Ellis Island and the Statue of Liberty were important to my family, where stories were told about my mother’s Irish and Danish relatives landing on U.S.A. shores.
As a Jersey gal for the first stretch of my child days, images of the outstretched arm and golden lamp were more tangible than other U.S.A. icons, say, for example, Mount Rushmore, or the Golden Gate Bridge.
Our collective U.S.A. heritage includes another immigration station, Angel Island. It is this Western shore processing area that a book including poems translated by Evans Chen, for ages 7-12, now visits. The historic poems by immigrants are presented by the noted non-fiction researcher/writer for young readers, Russell Freedman. I am grateful to know about it, through two librarians, known as The Nonfiction Detectives.
“For more than twenty days I fed on wind and tasted waves.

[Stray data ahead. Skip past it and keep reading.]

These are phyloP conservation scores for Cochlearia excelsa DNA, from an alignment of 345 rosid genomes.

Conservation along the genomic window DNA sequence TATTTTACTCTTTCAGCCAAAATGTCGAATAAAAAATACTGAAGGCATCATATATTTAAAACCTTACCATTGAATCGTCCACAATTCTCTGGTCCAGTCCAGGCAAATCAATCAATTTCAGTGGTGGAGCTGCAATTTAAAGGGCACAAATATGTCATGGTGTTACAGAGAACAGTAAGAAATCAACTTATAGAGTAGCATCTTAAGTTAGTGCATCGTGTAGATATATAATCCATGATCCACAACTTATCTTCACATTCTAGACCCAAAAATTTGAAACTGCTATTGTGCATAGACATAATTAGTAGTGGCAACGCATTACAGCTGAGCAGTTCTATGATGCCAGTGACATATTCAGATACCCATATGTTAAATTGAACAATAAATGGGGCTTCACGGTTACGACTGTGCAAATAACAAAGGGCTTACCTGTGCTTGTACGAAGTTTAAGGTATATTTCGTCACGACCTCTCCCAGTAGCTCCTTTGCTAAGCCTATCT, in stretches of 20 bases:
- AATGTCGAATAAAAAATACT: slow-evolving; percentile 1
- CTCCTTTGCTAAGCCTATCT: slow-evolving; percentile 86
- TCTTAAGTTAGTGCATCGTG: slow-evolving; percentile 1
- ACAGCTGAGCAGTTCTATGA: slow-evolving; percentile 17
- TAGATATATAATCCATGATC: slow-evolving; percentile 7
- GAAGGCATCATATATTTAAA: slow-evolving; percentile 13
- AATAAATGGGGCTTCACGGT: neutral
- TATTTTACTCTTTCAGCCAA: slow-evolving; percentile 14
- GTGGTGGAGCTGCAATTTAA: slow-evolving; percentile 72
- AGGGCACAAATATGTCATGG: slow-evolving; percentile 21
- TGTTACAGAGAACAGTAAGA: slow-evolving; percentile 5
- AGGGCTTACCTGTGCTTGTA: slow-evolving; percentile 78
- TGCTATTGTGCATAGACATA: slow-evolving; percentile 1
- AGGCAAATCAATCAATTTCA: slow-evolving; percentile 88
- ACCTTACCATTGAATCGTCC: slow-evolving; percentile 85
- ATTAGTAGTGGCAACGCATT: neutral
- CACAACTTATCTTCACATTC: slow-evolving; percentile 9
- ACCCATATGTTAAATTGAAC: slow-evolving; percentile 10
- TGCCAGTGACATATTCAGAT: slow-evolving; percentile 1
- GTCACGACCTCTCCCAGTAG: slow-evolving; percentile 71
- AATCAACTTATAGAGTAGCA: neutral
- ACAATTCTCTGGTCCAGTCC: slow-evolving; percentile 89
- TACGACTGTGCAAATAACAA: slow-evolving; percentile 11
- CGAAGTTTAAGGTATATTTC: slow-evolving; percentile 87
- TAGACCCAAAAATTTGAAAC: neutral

With luck, I arrived safely in the United States.
I thought I could land in a few days.
How was I to know that I would become a prisoner
suffering in this wooden building?”
As The Nonfiction Detectives explains, poetry on forgotten walls led to this book. It was only through the interest of a California park ranger, Alexander Weiss, who discovered the priceless expressions and alerted the Asian community to rally to save the works, that the wider world now can know of them through this book.
The immigrants’ journey across the Pacific is covered in non-poetry text, along with the role of Angel Island. The RF trademark, historic black and white documentary photographs, are counterpoint to some of the immigrants’ saved poems. Unique.